Pulp Fiction co-writer Roger Avary adapted and directed the novel, and Ellis dubbed the 2002 film “the one movie that captured my sensibility in a visual and cinematic language.” The rise of independent cinema meant Avary could cast James Van Der Beek as Bateman without bowdlerising the novel. The film is alternately shocking (it opens with the rape of Shannyn Sossamon’s Lauren), hilarious (Denton [Ian Somerhalder] and Dick [Russell Sams] perform an entirely improvised dance to ‘Faith’ in their underwear), and romantic (an extended split-screen sequence shows Bateman and Lauren finally meeting at their Saturday morning tutorial). Avary stylishly plays out the climactic ‘End of the World’ party from three viewpoints before winding back to the start of term, and situates Camden in a temporal twilight zone; with broadband internet but a 1980s soundtrack of The Cure and Erasure. Avary radically changes Lauren’s character, by throwing many of her traits onto loose roommate Lara (Jessica Biel). Lauren is now a virgin, waiting for Victor to return from Europe, whereas in the book she waited on Victor while sleeping with Franklyn. From being a mirror of Bateman, who sleeps with her friend while being in love with Lauren, she becomes a Madonna. There’s no longer an alienated road-trip with Sean ending with an abortion, just as Sean’s affair with Denton is reduced to one split-screen scene implicitly showing Denton’s fantasy. Avary’s changes make more violent and consequential Bateman’s successive breaks with Lauren and Denton, when she tells Bateman he will never know her, and he repeats her lines to Denton. Denton and Lauren’s snowy encounter after the ‘End of the World’ party, scored by Tomandandy with electronic eeriness, becomes a haunting summation: “Doesn’t matter anyway. Not to people like him. Not to people like us.” Lauren’s momentary self-condemnatory thought, unsaid in the novel, is spoken and brings things close to Gatsby’s “careless people … they smashed up things and creatures and then retreated back into their money.”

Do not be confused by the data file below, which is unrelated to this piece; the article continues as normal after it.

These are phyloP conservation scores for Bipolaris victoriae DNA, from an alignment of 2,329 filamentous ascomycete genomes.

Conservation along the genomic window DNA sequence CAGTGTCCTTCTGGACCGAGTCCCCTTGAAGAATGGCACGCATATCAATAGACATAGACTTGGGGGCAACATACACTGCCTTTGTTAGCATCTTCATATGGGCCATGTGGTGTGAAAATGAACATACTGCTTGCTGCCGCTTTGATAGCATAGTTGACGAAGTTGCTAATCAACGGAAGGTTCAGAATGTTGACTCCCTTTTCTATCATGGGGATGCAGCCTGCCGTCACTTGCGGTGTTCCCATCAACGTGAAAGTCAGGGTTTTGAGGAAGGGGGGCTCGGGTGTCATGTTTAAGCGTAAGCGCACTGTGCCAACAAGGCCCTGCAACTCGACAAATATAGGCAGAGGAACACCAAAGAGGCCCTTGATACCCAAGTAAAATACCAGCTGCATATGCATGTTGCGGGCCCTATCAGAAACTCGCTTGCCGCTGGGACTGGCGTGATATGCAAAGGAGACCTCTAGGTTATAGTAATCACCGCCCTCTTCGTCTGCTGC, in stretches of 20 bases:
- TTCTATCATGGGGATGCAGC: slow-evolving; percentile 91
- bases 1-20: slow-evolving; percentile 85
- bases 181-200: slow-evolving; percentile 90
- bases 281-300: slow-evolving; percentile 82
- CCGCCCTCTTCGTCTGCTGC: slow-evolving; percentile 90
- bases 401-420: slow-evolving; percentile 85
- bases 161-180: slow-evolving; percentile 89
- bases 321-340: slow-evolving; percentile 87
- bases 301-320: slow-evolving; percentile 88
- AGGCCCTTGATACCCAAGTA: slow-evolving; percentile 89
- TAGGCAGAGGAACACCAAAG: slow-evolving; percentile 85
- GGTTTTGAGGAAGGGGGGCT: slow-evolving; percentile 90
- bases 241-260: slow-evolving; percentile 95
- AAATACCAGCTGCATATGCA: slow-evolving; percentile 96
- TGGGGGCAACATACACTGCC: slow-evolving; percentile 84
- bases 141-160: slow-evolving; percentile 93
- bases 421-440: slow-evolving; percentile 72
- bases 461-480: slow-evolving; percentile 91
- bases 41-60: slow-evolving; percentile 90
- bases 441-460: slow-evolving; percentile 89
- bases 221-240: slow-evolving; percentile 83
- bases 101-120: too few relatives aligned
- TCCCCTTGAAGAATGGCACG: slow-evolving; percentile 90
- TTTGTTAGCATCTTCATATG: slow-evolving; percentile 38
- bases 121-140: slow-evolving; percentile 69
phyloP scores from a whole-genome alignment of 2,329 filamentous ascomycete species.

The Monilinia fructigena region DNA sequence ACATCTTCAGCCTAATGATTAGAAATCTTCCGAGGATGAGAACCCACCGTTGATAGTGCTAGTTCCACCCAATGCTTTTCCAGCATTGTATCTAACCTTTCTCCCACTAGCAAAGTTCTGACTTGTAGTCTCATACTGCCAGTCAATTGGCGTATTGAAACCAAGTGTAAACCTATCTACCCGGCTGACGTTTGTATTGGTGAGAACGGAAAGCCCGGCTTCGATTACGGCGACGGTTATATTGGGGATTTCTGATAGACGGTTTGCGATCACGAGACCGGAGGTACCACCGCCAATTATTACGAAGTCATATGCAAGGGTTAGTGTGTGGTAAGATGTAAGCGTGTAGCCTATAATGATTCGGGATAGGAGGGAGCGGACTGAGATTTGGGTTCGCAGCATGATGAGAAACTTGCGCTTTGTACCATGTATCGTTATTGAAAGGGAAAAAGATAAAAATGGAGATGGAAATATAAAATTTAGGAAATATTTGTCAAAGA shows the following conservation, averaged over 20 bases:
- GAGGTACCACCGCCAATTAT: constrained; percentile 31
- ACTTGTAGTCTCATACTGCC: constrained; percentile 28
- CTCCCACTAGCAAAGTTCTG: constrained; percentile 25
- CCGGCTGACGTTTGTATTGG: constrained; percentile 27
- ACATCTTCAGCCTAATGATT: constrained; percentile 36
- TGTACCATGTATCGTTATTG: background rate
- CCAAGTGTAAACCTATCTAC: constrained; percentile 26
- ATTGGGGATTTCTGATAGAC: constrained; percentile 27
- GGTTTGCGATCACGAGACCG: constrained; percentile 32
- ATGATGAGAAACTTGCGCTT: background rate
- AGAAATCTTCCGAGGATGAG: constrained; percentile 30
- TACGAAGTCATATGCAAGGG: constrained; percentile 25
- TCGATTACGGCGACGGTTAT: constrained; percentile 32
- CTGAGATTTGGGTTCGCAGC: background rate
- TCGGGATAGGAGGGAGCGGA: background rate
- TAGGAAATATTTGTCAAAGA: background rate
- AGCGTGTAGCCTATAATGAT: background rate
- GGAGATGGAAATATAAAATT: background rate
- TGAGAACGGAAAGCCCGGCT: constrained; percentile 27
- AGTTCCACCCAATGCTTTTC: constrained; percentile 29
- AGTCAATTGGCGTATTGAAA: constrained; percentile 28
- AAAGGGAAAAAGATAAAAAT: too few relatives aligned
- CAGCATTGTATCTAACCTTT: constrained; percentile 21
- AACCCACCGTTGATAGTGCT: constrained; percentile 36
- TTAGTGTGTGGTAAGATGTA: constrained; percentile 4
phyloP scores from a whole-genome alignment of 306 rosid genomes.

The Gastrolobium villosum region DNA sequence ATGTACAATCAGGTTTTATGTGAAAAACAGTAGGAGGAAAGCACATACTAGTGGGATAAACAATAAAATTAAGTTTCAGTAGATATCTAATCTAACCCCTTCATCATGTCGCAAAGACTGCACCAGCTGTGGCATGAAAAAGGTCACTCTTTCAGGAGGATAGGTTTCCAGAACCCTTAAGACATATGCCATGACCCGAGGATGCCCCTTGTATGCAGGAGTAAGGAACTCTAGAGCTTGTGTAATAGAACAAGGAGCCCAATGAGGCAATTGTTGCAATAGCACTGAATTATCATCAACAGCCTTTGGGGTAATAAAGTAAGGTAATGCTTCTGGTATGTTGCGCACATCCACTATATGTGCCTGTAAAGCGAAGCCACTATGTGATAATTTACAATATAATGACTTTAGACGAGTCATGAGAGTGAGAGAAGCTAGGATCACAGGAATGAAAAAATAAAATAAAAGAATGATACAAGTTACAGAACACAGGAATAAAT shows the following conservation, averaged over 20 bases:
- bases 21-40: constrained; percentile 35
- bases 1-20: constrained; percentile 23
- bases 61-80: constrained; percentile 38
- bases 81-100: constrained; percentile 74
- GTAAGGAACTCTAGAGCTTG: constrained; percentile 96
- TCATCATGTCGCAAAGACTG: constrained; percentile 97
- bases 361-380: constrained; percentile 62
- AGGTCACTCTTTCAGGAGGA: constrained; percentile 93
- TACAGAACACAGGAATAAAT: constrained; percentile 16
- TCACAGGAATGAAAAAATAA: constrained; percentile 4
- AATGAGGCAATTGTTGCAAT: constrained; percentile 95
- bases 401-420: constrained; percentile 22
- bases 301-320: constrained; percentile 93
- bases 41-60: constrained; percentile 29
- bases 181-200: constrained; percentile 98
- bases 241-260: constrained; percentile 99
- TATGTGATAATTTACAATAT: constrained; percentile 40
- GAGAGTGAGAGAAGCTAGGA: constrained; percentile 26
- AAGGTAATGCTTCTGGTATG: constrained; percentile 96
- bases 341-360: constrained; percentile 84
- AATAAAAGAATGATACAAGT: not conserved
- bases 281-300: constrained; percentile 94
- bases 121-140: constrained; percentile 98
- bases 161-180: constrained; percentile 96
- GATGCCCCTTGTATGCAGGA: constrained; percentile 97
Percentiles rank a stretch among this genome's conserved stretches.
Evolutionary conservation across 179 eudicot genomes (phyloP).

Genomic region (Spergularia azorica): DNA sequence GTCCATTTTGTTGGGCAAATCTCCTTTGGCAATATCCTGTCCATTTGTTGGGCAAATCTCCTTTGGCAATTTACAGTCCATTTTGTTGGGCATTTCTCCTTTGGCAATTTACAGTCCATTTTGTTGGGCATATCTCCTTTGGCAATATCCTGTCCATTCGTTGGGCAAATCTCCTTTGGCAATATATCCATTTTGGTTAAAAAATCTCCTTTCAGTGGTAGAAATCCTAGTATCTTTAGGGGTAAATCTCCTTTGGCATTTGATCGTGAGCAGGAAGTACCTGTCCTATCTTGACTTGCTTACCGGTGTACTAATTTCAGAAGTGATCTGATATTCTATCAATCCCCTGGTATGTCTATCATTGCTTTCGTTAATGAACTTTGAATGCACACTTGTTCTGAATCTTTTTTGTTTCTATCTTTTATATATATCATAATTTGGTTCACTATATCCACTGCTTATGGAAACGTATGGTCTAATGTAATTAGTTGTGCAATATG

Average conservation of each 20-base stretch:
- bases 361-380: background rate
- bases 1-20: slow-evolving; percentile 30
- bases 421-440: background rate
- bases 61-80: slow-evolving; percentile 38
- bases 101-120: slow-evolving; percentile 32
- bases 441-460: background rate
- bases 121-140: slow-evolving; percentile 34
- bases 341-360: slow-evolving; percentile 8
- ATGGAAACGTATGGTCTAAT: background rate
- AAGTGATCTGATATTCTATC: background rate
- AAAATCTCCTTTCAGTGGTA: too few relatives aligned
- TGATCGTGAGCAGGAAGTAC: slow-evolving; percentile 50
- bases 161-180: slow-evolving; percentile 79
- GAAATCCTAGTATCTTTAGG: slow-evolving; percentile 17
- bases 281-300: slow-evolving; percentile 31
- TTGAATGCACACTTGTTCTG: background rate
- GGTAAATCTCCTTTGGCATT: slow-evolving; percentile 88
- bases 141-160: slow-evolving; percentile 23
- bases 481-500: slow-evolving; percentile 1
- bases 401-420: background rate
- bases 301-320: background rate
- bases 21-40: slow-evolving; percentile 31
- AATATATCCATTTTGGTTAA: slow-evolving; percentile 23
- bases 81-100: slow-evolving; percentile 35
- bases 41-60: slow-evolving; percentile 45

Click here to read the full piece on HeadStuff.org.

October 6, 2010

Wall Street: Money Never Sleeps

‘Is Greed Good?’ is the new more reflective mantra of Michael Douglas’ corporate monster Gordon Gekko who returns after 23 years for a sequel dissecting the Great Recession.

I’ve previously dubbed Wall Street the film that summed up the 1980s. Its sequel aspires to sum up what the hell just happened to the global economy and largely achieves it. The film opens with an amusing prologue in which Gekko is released from prison in 2001 before fast-forwarding to Wall Street during the early summer of 2008. A flashy dizzying climb up the skyscrapers of NYC after young trader Jacob (Shia LaBeouf) parks his motorbike is reminiscent of David Fincher at his most expansive and signals that Oliver Stone has got his directorial mojo working again. The early scenes of this film, especially a Federal Reserve emergency meeting, are wonderfully crisp and while it doesn’t fulfil that early promise this is undoubtedly Stone’s best film since Nixon. The sense that he’s rejuvenated by revisiting one of his greatest achievements is heightened by his use of David Byrne & Brian Eno, down to reprising at the end Wall Street‘s closing credits song ‘This Must Be The Place (Naive Melody)’ by Byrne’s band Talking Heads. Nostalgia also delivers an unexpected and great cameo, although on reflection it seems to reverse the message of Wall Street.

Jacob is our new Bud Fox. He receives an unexpected bonus-cheque from his mentor, Frank Langella in a wonderfully desperate performance, but fails to see the writing on the wall – Langella knows that his venerable investment bank is about to go under as a result of exposure to risky financial instruments that he didn’t really understand. This Lehman Brothers style collapse is connived at by his banking nemesis Bretton James, a wonderfully callous Josh Brolin, and leaves Jacob out for revenge. He is aided in his quest to hold Bretton accountable for the damage caused by his financial manoeuvrings by his prospective father-in-law Gekko. Gekko has returned to the limelight with his book ‘Is Greed Good?’ and has a history with Bretton. He would only have got a year for the insider trading Bud Fox implicated him in but Bretton sold him out on securities fraud and so he got sent down for eight years. This strand of the story is the film’s strong point with Gekko as prophet of doom, delivering a barnstorming lecture dissecting the credit crunch before it happens that is a devastating critique of modern high finance.

The emotional arc of Jacob becoming corrupted as he starts to work for Bretton even as he tries to get his fiancé Winnie Gekko (Carey Mulligan) to reconcile with her father, who she maintains cannot be trusted, is weaker. This is not the fault of Mulligan, who has one crackling scene of recriminations with Douglas over the death of her brother, but the over-extended screenplay. Wall Street: Money Never Sleeps is far too long and too cluttered compared to the straightforward morality play of the original. Stone maintains the importance of working at a real job producing tangible results, espoused by Martin Sheen in the original and here applied to Susan Sarandon as Jacob’s deluded mother – stung by the implosion of a real-estate bubble in Florida. Things all work out a bit too neatly here, but if a real job is defined by producing tangible results then Stone has produced an interesting companion piece that is well worth seeing.

3/5